KNOXVILLE, TENN., October 4, 1863-12 m. [Received 11.30 p.m.]
Major General H. W. HALLECK,
I have just received a request from General Rosecrans that I at once proceed to the execution of the first of the three plans submitted to you. Shall it be done? You will remember that it involves the abandonment of East Tennessee, and that we have issued 5,000 stand of arms to companies in this part of the State. I am ready to do it immediately if ordered. Please answer immediately.
A. E. BURNSIDE,
KNOXVILLE, TENN., October 4, 1863. [Received 2.35 a.m., 5th.]
I am anxiously awaiting an answer to my dispatch of to-day.
A. E. BURNSIDE.
KNOXVILLE, October 4, 1863.
Is there any truth in the crossing of the enemy's cavalry at Cotton Port, which you reported?
CUMBERLAND GAP, October 4, 1863.
Scouting party returned from Mulberry Gap. The enemy retreated through the gap toward Jonesville yesterday. The force estimated at Jonesville is 600 and upward. The Mulberry Gap and Sneedville road to Rogersville is reported impracticable for wagons and artillery. I can get to the gap, but from Sneedville my informant says it is desperate and can't be done. The Jonesville and Estillville road to Bristol is reported practicable. The party struck across to the Jonesville road and returned that way. The squadron from Wheeler's cavalry had just passed in pursuit of 5 rebels. I am led to believe that the rebels in this vicinity have been parts of companies made up about here, and came to run off their property and stock, and other plunder.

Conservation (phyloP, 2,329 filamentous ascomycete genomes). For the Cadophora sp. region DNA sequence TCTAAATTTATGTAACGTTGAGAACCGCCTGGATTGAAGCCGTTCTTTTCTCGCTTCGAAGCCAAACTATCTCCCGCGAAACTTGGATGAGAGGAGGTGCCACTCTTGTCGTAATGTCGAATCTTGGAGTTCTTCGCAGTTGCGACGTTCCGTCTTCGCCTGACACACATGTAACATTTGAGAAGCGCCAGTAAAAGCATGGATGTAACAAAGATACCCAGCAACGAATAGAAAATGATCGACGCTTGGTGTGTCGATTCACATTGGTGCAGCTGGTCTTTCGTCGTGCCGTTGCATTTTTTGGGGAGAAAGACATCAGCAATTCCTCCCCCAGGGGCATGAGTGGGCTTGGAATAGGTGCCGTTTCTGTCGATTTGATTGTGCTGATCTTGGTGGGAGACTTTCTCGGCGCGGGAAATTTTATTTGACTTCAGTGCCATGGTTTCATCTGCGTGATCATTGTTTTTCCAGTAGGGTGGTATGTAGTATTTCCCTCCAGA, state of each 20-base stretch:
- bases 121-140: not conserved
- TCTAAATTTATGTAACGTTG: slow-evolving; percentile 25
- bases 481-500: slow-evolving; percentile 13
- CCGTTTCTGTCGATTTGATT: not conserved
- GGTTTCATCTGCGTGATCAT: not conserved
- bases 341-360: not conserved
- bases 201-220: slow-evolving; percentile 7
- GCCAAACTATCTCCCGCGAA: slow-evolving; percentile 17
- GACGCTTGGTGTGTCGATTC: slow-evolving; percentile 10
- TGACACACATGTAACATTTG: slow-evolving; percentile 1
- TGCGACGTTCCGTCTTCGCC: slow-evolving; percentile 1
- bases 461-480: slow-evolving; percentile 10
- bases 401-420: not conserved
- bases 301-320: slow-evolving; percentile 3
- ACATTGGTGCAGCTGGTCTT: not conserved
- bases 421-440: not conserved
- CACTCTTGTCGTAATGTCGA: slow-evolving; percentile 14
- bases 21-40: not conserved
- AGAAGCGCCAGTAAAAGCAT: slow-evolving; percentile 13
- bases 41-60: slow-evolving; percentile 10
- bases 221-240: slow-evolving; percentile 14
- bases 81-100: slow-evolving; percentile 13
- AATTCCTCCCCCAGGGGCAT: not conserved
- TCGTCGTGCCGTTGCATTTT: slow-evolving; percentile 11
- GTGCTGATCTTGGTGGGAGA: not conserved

ATHENS, October 4, 1863.
I have dispatched by courier, but for fear that it has not reached you, send the following telegram:
The officer in command of the scouts last night returned from Cotton Port, capturing 1 rebel prisoner. He has reliable information